So there should be no need for "stealth candidates" at all for the Republicans to get a right-conservative on the court. It's only fair, and it's only following centuries of tradition.

If the Dems are going to play dirty, then we absolutely need to have that fight right up front and in plain view so the people can decide in the next election who is right. This trend towards stealth candidates is unhealthy. There should be no need for that at all.

Bring on a competent, experienced, openly conservative justice like Scalia and let's have the fight all the way to the finish.

Undecided said...

I dunno, maybe SHE decided she wasn't qualified enough. Maybe the thought of being embarrassed by her own lack of knowledge in front of the senators and the whole world was the real tipping factor. "[A] crash course in Constitutional Law" come on! That's like saying I'm going to take a crash course in Mandarin Chinese and then apply for a job as an interpreter at the U.N. But for the most part I agree with what you've posted. I still hope for another woman to replace Sandra Day. Maybe one with a couple of kids, a full-time job teaching law somewhere in the Midwest, an artistic bent, likes to blog and make podcasts and has a considerable following. A guy can dream, can't he?

Ruth Anne Adams said...

Are you feeling Miers' remorse?

TopCat said...

Most people dismiss those wascally wepubwecans, but I think its a mistake. They sincerely believe this country has gone off track, in no small part due to the excesses of judicial elitists. I think trying to paper over this fight, as McCain and the Gang of 14 did, is similar to all the Great Compromises before the Civil War; it's postponing the inevitable and making it worse.
When the conservatives get a clear majority on the Court and start redirecting the law, how are the ACLU types like Newdow going to react?

The Drill SGT said...


Your chance to get the first word in. I just finished watching what I think was the Evening News on ABC. In closing, they shilled for their morning talk show with the following 2 questions (paraphrased from memory)

1. If Meirs had been a man would he have taken such abuse?
2. What does her defeat mean for professional women everywhere?

My wife (a senior Federal attorney) and I are waiting with deep concern for your views on these ground breaking questions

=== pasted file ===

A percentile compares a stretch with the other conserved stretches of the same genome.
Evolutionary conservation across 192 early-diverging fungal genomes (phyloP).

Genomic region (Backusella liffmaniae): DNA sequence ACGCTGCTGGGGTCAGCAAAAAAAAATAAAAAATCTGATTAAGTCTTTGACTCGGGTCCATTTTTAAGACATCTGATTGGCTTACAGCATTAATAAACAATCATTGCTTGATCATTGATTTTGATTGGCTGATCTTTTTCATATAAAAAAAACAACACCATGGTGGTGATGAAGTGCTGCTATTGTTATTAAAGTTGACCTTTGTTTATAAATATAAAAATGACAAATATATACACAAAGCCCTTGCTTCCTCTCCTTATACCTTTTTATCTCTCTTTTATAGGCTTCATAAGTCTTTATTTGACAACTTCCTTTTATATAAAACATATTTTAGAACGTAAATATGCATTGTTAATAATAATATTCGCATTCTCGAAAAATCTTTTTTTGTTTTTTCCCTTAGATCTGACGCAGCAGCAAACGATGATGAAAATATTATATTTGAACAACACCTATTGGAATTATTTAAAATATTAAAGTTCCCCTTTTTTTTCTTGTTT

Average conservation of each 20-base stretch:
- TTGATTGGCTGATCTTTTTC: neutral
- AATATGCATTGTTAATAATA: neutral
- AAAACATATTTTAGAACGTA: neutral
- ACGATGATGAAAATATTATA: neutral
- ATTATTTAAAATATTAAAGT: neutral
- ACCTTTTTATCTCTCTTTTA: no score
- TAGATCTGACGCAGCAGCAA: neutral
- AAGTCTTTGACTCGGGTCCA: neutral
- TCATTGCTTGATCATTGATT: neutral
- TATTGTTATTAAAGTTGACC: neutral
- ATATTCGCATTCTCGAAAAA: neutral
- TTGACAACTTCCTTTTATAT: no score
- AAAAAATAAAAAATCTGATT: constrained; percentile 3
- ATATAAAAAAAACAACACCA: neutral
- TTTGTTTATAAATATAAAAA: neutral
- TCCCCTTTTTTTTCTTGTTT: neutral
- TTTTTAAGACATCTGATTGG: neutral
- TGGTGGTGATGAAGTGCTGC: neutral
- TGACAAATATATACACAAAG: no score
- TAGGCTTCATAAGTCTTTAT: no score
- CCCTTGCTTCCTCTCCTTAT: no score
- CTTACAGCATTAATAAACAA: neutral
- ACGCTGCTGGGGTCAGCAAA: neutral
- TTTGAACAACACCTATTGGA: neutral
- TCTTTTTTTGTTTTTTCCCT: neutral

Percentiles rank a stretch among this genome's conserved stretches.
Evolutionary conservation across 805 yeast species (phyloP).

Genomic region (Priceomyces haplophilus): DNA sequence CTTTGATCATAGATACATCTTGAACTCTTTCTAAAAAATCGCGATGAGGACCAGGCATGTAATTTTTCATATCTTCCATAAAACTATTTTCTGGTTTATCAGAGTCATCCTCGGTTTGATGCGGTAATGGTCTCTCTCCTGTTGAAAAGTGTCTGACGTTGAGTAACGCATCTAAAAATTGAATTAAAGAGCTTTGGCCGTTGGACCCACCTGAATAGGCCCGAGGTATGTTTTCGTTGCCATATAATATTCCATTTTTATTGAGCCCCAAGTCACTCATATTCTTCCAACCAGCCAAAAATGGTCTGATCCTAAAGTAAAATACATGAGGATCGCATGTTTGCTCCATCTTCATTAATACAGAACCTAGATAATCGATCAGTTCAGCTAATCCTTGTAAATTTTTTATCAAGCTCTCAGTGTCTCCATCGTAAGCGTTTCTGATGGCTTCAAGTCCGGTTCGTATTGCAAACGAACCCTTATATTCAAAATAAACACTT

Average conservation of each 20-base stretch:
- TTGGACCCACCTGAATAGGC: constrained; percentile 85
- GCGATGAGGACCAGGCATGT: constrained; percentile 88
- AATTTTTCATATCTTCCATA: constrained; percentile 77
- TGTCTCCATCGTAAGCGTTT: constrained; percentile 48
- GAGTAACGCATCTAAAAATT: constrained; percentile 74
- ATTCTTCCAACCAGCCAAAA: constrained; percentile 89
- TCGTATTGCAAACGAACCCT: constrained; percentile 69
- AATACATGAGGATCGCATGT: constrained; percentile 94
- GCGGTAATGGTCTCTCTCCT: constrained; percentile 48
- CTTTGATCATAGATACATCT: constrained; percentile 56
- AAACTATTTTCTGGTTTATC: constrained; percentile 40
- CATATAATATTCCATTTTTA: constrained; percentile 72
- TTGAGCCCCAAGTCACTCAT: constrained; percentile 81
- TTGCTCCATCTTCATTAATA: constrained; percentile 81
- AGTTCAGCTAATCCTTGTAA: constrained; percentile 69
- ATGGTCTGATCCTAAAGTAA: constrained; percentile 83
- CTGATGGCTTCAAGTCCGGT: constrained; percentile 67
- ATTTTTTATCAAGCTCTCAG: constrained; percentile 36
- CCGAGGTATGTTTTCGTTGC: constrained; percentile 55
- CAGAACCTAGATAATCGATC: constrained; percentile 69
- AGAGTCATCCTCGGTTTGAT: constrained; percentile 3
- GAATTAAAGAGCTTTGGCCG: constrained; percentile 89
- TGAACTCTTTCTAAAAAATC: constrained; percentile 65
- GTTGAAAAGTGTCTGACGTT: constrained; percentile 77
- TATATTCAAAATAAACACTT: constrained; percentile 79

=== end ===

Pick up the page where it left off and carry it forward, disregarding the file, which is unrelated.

Matt Barr said...

If she'd been Harry Miers she wouldn't have been nominated in the first place.

The President will do as little as he has to do to "fix" this. He will not give the base that was upset about Miers its Brown or Owen; his pick will let everybody know who still wears the pants in the country. (Possibly Laura, but still.)

Hopefully, there's simply no way Gonzalez could be confirmed given the document/privilege issue. Because that's exactly who he wants to nominate right now, I bet.

Simon said...

I commented here. It is a victory for none, a defeat for a few, and a relief for everyone except the Democrats (who, needless to say, are now beginning to canonize Miers in anticipation of a Michael Luttig or Edith Jones nomination).

My conclusion is that, "[u]nlike some, I am not yet prepared to break out the champaign; the goal was always to get a genuine Scalia/Thomas-style Originalist on the Supreme Court, not simply to kerick (or, if necessary, bork) Harriet Miers' nomination thereto. The champaign corks will pop here when Bush nominates - and the Senate confirms - such a Justice, regardless of what color their skin is, what their religious beliefs are, what gender they are, or which school they went to."

Charlie Martin said...

Here's my prediction, for what it's worth: if Bush picks anyone to the right of Larry Tribe, they will be eviscerated by the left and the media on the theory that if the nominee is acceptable to the Evil Radical Right Wing, they must be "outside the mainstream". The likely outcome will be someone who is either just as stealthy, or a Souter.

The Kristols and such have managed to shoot themselves in both feet.

alikarimbey said...

Prof. Ann, I wonder if there is a thought that this so-called victory by the Right (of Miers Withdrawl) shows that the Right is more determined THAN the Ultra-Left of the Democratic Party (e.g., Kossacks)?